New orders for furniture increased 3% in November compared with such activity in November 2017, according to the latest Furniture Insights survey of residential furniture manufacturers and distributors from High Point accounting and consulting firm Smith Leonard.
That came on the heels of 7% and 9% increases, respectively in September and August.
“The smaller percentage increase seemed in line with conversations we had during November and December about business being a little slower,” said Smith Leonard Partner Ken Smith in the survey report. “But when looking at the results for November 2017, new orders were up 11% over November 2016 so the smaller increase was really not that bad.”
Through November, new orders for 2018 remained 6% ahead of the same period of last year, when year-to-date new orders were 5% ahead of the previous year.
Shipments in November increased 8% from November 2017 levels, compared with a 4% increase for the November 2017 comparison to November 2016.
“We had noted that we expect shipments to start catching up with orders since orders had exceeded shipments for several months,” Smith said.
Shipments through November remained 3% ahead of the same point last year, when shipments were up 5%.
Backlogs increased 1% as the dollar value of orders was higher than shipment dollars. Backlogs were only 9% higher than last year compared with double digit increases reported the last couple of months.
Receivable levels increased 7% from November 2017, in line with the monthly increase in shipments of 8%.
“They did increase 5% over October levels in spite of only a 1% increase in shipments for that period, but overall appear in line,” Smith noted.
Inventories were flat compared with October levels and up 7% over November 2017. In October inventories were up 9% over the previous year.
“This month’s increase appears to be more in line with somewhat slower business,” Smith said.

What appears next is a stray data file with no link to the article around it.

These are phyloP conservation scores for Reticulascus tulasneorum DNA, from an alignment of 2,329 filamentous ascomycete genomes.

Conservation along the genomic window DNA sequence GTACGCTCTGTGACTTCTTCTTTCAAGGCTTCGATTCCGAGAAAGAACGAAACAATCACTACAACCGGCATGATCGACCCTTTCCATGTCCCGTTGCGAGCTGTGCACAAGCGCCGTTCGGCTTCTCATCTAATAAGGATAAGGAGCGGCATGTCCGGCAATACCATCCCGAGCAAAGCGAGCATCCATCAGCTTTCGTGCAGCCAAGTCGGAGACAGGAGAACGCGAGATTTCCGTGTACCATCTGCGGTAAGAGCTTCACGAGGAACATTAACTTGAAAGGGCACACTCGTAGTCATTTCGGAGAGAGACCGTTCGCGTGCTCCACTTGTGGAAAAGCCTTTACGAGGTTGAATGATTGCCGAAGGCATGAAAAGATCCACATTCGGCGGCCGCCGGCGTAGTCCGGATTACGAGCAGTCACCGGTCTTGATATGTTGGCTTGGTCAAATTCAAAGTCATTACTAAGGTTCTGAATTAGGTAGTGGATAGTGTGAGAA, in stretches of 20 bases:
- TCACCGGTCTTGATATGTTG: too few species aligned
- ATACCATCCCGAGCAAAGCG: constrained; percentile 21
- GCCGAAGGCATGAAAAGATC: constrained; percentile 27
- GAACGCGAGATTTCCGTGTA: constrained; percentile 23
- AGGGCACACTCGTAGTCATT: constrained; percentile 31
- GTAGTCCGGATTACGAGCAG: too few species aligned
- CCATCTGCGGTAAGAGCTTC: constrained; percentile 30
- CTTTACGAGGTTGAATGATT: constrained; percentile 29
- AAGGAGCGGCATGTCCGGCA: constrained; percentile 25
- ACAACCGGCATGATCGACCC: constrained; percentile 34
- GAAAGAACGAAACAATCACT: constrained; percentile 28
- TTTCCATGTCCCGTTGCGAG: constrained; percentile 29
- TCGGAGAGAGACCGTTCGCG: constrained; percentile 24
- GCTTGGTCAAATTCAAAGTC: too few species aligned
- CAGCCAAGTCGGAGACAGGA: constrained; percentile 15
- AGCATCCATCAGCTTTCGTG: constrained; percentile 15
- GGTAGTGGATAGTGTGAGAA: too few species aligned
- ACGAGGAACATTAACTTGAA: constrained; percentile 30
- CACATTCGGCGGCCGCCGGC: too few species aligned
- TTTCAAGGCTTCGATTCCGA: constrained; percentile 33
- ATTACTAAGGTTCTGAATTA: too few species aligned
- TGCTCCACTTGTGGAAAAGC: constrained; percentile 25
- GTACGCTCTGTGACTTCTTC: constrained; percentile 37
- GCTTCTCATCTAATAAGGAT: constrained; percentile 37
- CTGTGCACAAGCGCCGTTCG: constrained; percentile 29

Factory and warehouse payrolls rose 5% higher from November 2017, up from a 4% increase reported last month. Year to date, payrolls were 3% higher than the same period a year ago, and rose from the increase 2% reported for October.
Factory and warehouse employment remained flat in November compared with October and down 2% from November 2017, the same decrease reported last month.
In summary, Smith reiterated that the slower increase in orders in November was a little misleading.
“While we had heard business seemed a little slower for some, the comparison to November 2017 was a tough one as November 2017 orders were up 11% over November 2016,” he said. “So, a 3% increase over the 2017 results was not all bad.”
He added that lower Consumer Confidence reports were not surprising, considering the government shutdown and stock market volatility, and that existing-home sales results were a bit of a concern.
“Overall, though, with orders up 6% year to date and shipments expected to follow, 2018 does appear to be a pretty decent year,” Smith said. “Certainly, not for all, but with almost 70% reporting increases in orders, at least many had a nice year.”
Headwinds on business include another potential government shutdown, severe weather and concerns tariffs on goods made in China.
“Hopefully, the tariff issue will be settled,” Smith said. “Most expect the 10% to remain, but there is still hope the 25% will not go into effect.”